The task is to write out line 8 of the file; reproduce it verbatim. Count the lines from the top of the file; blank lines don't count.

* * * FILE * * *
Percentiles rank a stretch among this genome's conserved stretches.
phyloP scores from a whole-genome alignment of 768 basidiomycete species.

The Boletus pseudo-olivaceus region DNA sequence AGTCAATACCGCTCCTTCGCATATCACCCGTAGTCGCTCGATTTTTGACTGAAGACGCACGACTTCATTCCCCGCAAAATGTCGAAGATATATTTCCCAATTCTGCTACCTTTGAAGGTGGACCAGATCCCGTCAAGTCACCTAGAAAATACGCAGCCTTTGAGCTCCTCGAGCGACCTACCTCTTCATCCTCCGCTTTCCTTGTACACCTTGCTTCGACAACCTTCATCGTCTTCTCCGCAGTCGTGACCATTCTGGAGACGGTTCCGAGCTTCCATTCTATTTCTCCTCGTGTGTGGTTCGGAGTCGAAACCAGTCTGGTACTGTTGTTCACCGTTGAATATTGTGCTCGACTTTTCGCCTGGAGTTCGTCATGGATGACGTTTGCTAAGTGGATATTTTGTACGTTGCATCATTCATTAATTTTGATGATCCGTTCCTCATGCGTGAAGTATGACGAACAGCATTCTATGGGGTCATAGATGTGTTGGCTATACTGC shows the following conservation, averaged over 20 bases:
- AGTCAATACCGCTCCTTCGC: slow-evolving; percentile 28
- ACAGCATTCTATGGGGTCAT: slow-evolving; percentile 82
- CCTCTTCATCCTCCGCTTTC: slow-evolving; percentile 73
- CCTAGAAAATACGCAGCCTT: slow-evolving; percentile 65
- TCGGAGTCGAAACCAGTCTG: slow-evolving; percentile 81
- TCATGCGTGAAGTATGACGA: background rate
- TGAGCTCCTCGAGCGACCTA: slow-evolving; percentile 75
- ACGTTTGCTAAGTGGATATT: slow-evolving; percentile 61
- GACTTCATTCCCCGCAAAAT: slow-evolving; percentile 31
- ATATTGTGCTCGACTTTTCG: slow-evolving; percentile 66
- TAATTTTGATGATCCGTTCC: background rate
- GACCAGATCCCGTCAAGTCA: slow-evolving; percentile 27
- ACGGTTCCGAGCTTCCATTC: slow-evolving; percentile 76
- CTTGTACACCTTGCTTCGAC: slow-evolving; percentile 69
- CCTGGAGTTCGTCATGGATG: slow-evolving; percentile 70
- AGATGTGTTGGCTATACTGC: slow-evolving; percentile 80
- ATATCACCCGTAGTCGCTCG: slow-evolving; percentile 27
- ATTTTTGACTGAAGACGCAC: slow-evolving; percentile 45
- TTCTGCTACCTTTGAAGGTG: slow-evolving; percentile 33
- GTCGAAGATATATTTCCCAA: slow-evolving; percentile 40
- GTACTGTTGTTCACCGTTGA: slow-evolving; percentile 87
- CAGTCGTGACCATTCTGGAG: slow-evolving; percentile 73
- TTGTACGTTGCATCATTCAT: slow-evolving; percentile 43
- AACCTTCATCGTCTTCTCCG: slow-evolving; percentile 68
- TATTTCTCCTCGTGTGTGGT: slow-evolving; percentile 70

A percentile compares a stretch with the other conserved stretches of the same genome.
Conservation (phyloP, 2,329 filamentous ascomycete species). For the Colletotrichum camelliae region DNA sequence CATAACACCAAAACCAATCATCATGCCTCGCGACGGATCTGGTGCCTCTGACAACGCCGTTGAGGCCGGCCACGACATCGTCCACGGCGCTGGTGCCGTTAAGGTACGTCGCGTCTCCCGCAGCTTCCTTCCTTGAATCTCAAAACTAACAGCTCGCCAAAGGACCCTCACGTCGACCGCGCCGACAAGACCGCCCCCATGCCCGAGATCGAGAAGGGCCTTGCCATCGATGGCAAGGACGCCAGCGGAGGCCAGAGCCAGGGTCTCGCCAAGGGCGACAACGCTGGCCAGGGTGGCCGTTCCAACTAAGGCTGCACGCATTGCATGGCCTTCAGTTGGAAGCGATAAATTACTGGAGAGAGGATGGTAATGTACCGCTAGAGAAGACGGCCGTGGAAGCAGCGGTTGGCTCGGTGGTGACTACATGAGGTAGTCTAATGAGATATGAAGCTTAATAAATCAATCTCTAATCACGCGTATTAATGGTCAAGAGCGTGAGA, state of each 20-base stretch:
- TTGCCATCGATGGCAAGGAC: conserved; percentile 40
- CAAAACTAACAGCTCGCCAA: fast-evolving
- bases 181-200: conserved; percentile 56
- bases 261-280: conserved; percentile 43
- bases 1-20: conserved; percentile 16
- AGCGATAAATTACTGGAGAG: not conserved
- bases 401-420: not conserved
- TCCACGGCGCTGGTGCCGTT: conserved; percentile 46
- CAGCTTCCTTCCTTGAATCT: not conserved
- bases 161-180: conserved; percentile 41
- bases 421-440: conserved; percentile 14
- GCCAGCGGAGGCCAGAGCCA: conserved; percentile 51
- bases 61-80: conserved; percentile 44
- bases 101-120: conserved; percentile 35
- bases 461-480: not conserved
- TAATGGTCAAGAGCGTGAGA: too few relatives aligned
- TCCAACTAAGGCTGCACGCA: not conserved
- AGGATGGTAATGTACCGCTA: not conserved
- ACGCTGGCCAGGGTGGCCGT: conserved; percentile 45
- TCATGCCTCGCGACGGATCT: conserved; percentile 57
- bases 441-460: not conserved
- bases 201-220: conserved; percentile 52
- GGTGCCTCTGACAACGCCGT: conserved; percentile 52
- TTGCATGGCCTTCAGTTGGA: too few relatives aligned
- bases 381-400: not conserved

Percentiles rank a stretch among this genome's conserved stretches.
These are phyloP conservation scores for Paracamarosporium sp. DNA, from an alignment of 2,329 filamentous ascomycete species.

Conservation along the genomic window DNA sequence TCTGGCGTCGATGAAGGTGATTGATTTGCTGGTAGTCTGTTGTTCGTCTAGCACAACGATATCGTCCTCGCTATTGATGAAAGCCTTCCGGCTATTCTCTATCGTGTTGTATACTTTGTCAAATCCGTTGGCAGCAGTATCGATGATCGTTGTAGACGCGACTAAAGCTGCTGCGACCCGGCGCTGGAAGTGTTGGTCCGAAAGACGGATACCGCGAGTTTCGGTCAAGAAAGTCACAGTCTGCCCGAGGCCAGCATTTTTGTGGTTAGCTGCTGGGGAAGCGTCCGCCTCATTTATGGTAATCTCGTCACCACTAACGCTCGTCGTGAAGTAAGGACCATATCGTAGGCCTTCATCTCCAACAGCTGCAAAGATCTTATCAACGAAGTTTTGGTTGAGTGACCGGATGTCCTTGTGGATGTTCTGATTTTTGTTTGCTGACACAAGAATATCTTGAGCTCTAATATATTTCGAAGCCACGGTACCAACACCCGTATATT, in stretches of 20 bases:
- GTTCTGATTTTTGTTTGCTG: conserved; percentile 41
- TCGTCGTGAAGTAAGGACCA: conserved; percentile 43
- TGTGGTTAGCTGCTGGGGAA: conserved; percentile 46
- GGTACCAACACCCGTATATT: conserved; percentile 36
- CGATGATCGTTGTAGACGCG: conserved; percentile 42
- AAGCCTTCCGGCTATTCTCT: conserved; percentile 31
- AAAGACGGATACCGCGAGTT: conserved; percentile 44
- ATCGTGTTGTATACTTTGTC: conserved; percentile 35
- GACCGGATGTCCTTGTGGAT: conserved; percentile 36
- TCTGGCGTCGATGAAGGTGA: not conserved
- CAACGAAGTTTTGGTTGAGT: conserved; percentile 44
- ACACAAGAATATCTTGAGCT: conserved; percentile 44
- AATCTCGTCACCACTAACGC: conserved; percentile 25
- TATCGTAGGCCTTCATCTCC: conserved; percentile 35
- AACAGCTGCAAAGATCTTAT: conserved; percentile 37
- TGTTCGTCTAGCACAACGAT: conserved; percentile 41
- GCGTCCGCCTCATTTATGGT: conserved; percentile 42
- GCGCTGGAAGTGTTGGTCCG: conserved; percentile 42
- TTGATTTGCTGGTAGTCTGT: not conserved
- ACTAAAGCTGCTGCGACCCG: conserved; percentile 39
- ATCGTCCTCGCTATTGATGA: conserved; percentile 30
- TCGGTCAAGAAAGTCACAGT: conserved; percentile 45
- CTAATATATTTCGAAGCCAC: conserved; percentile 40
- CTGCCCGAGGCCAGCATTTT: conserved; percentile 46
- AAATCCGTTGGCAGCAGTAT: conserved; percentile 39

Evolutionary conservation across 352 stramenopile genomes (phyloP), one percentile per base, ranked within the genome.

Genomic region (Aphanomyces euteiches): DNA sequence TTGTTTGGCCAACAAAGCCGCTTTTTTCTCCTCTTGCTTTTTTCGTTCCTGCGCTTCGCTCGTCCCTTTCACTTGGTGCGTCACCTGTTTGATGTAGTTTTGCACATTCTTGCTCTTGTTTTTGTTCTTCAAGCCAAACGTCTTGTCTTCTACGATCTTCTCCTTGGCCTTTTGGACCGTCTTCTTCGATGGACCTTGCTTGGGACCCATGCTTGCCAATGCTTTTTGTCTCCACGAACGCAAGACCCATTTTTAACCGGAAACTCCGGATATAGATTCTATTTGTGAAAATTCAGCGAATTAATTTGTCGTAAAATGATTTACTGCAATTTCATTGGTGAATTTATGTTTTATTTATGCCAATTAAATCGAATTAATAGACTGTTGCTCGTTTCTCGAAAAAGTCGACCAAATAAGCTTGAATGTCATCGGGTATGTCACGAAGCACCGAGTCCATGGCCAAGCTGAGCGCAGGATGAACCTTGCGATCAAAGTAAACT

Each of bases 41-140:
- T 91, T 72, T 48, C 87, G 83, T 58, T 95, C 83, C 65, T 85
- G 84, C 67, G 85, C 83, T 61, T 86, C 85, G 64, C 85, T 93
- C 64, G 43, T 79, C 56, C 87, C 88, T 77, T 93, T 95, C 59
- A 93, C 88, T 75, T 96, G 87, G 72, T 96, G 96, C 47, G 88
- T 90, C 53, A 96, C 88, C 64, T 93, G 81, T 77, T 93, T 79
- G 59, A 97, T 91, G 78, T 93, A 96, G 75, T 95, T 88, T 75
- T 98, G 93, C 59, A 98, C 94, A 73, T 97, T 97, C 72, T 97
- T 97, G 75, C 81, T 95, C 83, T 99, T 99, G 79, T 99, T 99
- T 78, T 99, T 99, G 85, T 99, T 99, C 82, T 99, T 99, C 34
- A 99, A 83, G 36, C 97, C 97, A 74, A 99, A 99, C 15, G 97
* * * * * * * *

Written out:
- TCGGAGTCGAAACCAGTCTG: slow-evolving; percentile 81